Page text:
by Ron Gurfein
Tidbits: The fight on Facebook about whether or not I should be in the Communicators’ Hall Of Fame was entertaining to say the least. I am flattered by Murray Brown’s comparison to Stan Bergstein (the only person in both the main Hall of Fame and Communicators’ Hall) and myself — it was sweet, but ludicrous. I loved Stan, he was a great friend and a great teacher as well as one of my biggest fans. But I could never do what he did and he could never do what I did. That said, the posting created a conversation that yielded some very interesting information as well as many compliments and some mildly nasty remarks. It is unfair to make comparisons among writers with diverse backgrounds. To me I don’t care if you are better or worse, I just want to do my thing. After reading the posts all I could think about was what I have often said in person and in this column: negative thoughts are counterproductive and to dwell on negativity depletes your energy and thought process.
Unlike Murray, I look forward to 2037 (thank you Gordon Waterstone for the math) when I will be eligible for nomination to the Hall as a Communicator. By the way, it will be three years before my 100th birthday. All my readers are invited to Goshen (Murray will treat).
To make matters more interesting my girlfriend Sandy is reading the Trial of Lizzie Borden and just informed me that it was inspiring her. To do what I can only guess.
Congratulations to Virginia winning the Final Four in decisive fashion. It was my worst bracket attempt ever. I had 11 teams alive in the sweet sixteen and NONE in the final four. Not easy to do. With Kentucky gone, the Heat on life support and the Marlins awful, I think I have to start watching bowling.
Thank heaven for the Masters.
I am not giving up on Game Winner yet as my Derby choice. I find it hard to believe that in a six-horse field he was three and for wide the entire distance. Sometimes jockeys believe what the tote board tells them. He has now had two brutal trips in one month, the thoroughbred mind is a little brittle when these things occur and it well may have tainted his entire career. I think Baffert knows the colt well enough to see how he rebounds and whether or not to have him start in the Derby. My final decision will rest on the performance of the very talented Omaha Beach who is scheduled to compete in the Arkansas Derby this Saturday. The Richard Mandela trainee has an amazing turn of speed, however his ability to carry it for a mile and a quarter is still in question.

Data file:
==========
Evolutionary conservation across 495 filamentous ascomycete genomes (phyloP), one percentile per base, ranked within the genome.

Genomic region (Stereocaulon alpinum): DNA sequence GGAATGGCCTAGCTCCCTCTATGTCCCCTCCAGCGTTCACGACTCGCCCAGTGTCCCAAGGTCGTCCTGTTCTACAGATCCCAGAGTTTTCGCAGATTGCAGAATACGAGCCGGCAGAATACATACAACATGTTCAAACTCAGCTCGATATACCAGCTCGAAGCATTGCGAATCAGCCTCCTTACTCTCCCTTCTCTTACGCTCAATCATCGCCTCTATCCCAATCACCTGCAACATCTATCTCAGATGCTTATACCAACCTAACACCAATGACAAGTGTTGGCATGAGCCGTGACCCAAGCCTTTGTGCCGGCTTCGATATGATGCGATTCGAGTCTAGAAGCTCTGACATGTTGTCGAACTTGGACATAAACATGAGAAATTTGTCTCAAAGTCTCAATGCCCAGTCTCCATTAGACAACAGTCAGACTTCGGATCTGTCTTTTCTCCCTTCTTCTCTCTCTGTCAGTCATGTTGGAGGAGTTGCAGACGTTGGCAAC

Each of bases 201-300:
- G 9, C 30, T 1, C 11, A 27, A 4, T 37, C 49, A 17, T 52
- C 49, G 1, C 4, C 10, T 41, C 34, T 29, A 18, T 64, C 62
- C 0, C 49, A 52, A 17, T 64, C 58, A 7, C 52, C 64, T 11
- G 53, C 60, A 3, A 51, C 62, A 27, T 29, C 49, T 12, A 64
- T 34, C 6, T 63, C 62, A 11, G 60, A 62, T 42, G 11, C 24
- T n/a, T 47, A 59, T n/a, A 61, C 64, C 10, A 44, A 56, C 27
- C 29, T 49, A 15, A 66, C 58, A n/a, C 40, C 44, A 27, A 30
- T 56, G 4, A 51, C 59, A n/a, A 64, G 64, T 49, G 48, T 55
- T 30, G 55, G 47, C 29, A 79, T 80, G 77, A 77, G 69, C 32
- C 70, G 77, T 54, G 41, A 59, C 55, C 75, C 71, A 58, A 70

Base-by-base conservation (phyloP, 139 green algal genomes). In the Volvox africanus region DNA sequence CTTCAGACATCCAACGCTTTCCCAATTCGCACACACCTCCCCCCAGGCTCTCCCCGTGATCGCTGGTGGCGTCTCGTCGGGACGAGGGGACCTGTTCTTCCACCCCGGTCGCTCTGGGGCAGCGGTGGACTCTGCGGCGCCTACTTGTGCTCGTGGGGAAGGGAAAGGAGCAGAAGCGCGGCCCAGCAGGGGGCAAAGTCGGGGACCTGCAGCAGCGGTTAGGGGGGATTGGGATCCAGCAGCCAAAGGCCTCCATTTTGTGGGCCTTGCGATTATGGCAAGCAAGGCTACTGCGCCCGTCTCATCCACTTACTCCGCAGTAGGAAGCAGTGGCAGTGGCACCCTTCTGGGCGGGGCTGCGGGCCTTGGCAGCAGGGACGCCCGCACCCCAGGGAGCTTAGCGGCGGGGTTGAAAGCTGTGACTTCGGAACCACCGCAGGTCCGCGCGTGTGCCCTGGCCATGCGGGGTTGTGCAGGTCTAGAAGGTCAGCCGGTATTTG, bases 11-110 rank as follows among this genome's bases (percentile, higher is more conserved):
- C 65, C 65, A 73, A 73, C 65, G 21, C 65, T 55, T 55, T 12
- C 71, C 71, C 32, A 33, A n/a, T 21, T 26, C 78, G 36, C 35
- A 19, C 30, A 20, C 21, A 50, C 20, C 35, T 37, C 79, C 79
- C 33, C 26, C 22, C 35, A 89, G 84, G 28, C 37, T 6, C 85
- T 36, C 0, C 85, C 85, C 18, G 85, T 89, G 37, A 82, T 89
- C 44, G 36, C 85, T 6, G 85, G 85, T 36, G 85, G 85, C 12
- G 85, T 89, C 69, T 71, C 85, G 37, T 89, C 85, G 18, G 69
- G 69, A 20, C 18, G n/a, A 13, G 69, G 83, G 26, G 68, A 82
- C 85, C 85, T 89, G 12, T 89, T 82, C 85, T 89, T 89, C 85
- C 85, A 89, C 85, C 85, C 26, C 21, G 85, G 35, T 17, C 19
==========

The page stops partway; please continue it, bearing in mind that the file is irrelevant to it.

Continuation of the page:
Kudos to the Pennsylvania Racing Commission for showing insight into a situation of a positive test that could have been a severe miscarriage of justice. Gerald Lee Jr received multiple positives for Strychnine, on two different horses. It turns out a supplier of a supplement he was using changed manufacturers and his attorney presented the bottles to the commission for testing and found them to contain the drug. Lee had been training for 30 years without one positive test. ARCI guidelines call for a $50,000 fine and five year suspension. The Pennsylvania Commission took the purse money away and fined Lee $1,000. It is my understanding that the Commission’s decision was based on the fact that his attorney proved to them that he had no INTENT to administer the drug. I totally agree with the decision as the man had 30 years without any violations. However, this is a slippery slope and I would not be so generous in a case where there were numerous previous positive tests.
In real life, first offenders are always given the benefit of the doubt why not in racing.
Alan Duford asks: All the money in the business comes from a handful of individuals. Is it possible to buy the business?
I love the question. Thanks to my friend Frank “The Elder” Antonacci I read Horsetrader for the second time. The rise and fall of Robert Sangster and the story of Coolmore Stud in Ireland and the U.S. With Vincent O’Brien training and the team of Sangster and Magnier they came close to buying the thoroughbred industry for a few years in the 1980s, but to quote Sangster, “the only way to buy the business is to buy them all.” They set the standard, but there is so much big money in the world others quickly followed suit and although the newcomers didn’t quite have the talent or the business model they became formidable competitors in the sales ring and on the racetrack. In horse racing it’s hard to keep a secret who the top horses in a sale are. For almost a decade, the four groups from Ireland, Saudi Arabia, Dubai, and Greece represented more than 20 per cent of the gross sales at Keeneland and Saratoga.
On a smaller scale, we had a plethora of heavy hitters at one time, with Pedone, Perretti, Waxman, Wheeler, Suslow, Segal, Siegel and Traub. When I liked a horse, I would shudder to think I had to fight one of them in the ring. There was a lull for a while, but they are back now with Swedish names, both Segal and Siegel still in the mix, Cancelliere and The Bell Group are all able to frighten the gamest buyer. This group only stops bidding when the hammer falls and the bid spotter points to them.
Paul Winnick asks: What is your opinion on the big Lasix discussion of late?